“The real problem is that a decade of experimental distortion encouraged unprecedented speculation in every conventional asset class, not to mention fringe speculation in assets detached from any standard of value, including meme stocks, pictures of bored monkeys, and digital Pokémon posing as ‘currency.’ As with every similar episode across history, the unwinding of this bubble in the form of financial crisis is already quietly baked in the cake.”

– Dr. John Hussman, “Central Bankers Wandering in the Woods” September 2023

Today we update Treasury bond and U.S. stock market forward return estimates.

Treasury bond return estimates are very easy. It’s simply the current yield offered by the bonds… assuming the U.S. government doesn’t default of course. Here are the current annualized yields for various maturities:

1-year: 5.5%
3-year: 4.9%
5-year: 4.6%
10-year: 4.5%
20-year: 4.8%

“Indeed, a century of market history suggests that investors should expect S&P 500 total returns to lag Treasury bond returns for something on the order of 12-18 years.”

– Dr. John Hussman

As shown above, the expected return on the 10-year Treasury bond 4.5% and 20-year is 4.8%. Dr. Hussman is, therefore, suggesting the U.S. stock market, if history is any guide, will return less than around 4.5% annualized over the next 12-18 years.

That aligns with one of my own forward return analyses as well (below), which shows a potential range of annualized returns over the next 12 years for the S&P 500 of (4.1%) to 5.0% with an average expectation of about 1%.

Even an optimistic case in the matrix below has the S&P 500 barely matching the performance of Treasury bonds over the next 12 years with a lot more risk and volatility in the S&P 500.

For an explanation of the methodology of this return matrix go to my website and bookmark this page as I will keep it updated each quarter: https://melottefa.com/return-projections/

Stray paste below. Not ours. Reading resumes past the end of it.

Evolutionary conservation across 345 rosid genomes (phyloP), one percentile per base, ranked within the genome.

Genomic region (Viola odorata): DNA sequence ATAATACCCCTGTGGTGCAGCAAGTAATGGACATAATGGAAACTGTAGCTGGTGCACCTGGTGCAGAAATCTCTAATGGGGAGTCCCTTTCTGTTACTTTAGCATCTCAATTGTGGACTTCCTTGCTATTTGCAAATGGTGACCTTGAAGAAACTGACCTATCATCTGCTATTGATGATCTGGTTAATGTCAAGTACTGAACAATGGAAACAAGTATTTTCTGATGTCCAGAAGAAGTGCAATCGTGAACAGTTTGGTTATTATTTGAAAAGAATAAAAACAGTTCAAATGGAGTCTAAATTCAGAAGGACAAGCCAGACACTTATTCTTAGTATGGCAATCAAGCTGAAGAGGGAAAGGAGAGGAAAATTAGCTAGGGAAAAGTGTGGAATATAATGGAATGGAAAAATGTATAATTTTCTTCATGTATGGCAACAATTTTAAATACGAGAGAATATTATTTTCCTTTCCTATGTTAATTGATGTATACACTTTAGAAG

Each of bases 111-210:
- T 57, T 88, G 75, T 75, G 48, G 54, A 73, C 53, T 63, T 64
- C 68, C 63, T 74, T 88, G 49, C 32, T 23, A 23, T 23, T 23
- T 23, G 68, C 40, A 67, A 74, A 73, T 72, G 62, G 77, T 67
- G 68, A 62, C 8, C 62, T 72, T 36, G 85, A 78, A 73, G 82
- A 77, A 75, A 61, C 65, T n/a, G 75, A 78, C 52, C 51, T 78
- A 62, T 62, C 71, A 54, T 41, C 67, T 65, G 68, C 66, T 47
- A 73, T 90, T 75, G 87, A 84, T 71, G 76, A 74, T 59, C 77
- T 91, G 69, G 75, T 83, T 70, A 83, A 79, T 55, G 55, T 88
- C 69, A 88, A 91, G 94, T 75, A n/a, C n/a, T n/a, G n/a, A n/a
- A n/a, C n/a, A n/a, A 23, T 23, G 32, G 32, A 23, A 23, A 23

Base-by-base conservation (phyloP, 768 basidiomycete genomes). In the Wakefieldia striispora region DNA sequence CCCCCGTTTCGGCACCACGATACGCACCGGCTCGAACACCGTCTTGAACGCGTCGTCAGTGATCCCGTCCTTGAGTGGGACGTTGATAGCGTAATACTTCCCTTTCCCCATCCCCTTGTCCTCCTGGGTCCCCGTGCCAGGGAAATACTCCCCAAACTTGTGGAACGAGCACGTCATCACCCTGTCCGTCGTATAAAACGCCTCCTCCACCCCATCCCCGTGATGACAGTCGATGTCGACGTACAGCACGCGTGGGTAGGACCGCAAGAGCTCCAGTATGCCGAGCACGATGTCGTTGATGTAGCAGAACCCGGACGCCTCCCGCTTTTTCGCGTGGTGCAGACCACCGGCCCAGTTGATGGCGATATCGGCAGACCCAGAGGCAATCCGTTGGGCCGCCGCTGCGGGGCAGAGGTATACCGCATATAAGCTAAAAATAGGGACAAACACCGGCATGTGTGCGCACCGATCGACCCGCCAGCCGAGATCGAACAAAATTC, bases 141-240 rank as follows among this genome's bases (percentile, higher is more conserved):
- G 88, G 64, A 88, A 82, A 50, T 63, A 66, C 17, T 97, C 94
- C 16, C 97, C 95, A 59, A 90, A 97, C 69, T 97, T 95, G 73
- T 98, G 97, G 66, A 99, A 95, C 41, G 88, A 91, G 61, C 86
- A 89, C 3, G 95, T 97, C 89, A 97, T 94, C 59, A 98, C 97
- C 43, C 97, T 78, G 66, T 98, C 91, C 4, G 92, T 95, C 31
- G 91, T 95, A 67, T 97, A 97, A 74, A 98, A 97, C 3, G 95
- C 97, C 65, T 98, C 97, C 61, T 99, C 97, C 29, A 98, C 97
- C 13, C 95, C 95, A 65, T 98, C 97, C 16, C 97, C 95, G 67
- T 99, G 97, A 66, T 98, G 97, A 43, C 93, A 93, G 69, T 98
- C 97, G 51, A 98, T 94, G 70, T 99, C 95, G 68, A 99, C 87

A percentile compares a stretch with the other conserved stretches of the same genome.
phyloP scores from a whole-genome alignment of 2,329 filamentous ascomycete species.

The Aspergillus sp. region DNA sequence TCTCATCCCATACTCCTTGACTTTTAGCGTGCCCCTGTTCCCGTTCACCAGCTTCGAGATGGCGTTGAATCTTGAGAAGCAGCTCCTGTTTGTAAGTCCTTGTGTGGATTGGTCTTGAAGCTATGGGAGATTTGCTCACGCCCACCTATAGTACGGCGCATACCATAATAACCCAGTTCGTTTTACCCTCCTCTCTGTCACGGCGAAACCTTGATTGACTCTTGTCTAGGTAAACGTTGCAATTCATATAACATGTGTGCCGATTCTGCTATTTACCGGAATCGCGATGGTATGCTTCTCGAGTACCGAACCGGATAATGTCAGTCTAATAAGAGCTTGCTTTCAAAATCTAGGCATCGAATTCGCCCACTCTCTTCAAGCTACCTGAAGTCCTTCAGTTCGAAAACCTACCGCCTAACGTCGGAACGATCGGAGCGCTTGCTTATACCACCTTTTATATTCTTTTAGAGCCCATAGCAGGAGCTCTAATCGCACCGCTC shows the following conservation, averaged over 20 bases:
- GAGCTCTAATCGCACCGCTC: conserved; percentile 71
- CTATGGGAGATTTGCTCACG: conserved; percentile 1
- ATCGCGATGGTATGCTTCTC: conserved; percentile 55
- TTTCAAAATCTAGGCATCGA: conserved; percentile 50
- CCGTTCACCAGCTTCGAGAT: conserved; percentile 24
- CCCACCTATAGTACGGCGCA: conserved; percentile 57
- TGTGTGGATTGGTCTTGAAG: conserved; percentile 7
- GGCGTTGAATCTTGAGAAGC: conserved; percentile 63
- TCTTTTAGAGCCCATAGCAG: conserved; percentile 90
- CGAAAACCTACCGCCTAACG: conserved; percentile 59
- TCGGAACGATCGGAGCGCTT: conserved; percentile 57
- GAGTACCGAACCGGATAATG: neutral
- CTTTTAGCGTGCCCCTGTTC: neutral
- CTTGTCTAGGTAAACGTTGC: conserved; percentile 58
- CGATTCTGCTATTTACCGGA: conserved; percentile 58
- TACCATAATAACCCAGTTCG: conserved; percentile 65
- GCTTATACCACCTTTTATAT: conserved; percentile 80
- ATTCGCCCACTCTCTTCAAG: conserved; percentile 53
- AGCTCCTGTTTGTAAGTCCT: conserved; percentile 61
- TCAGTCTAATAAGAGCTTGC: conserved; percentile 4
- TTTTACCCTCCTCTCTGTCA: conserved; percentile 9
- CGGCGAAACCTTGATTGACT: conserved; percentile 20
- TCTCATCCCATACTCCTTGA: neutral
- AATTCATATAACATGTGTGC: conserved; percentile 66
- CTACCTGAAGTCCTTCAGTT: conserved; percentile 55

In Dr. Hussman’s chart below the blue line shows the actual value of the S&P 500 Index.

The green line shows the level of the S&P 500 index that is consistent with 10% expected annual returns. Today, in order to be priced to deliver 10% annual returns, the S&P 500 would have to be $1,650, or over 60% lower than current levels!

Observe there are multi-decade periods where the blue line falls below the green line (undervalued) and other periods where the blue line is above the green line (overvalued). Further observe the cyclical nature of overvaluation to undervaluation.

The dotted blue line shows the level of the S&P 500 index that is consistent with a 5% premium over and above the 10-year Treasury yield, which is consistent with the historical risk premium. Today, in order to be priced to deliver a 5% annual premium over Treasury bonds, the S&P 500 would have to be $1,800, or 60% lower than current levels.

“The yellow bubbles show periods when our most reliable valuation measures implied S&P 500 total returns below Treasury bond yields.”

Finally, the red brackets show the periods where the S&P 500 total return did in fact lag Treasury bond returns. We can see it happened after every single yellow bubble. The four underperformance periods lasted 21 years, 19 years, 22 years, and 13 years. So, these are not brief events. Treasury bonds can, and have, outperform stocks for well over a decade at a time.

Hopefully this makes it clear why I maintain a relatively conservative bias within portfolios. The record of history seems quite clear. Obviously, past performance is no guarantee of future results, but it would be foolish and arrogant to ignore history or simply write it off.

Disclosures:
Past performance is no guarantee of future results. All investments maintain risk of loss in addition to gain.

Data from third-parties is believed to be reliable but accuracy is not guaranteed. Much of the data used to interpret the markets and forecast returns are often at odds with each other and can result in different conclusions. Many different factors impact prices including factors not mentioned here.

This is not investment advice but merely a general commentary. Individualized investment advice cannot be provided until a thorough review of your unique circumstances and financial goals is completed.

Views provided here are current only as of the moment of posting and are subject to change at any time without notification.

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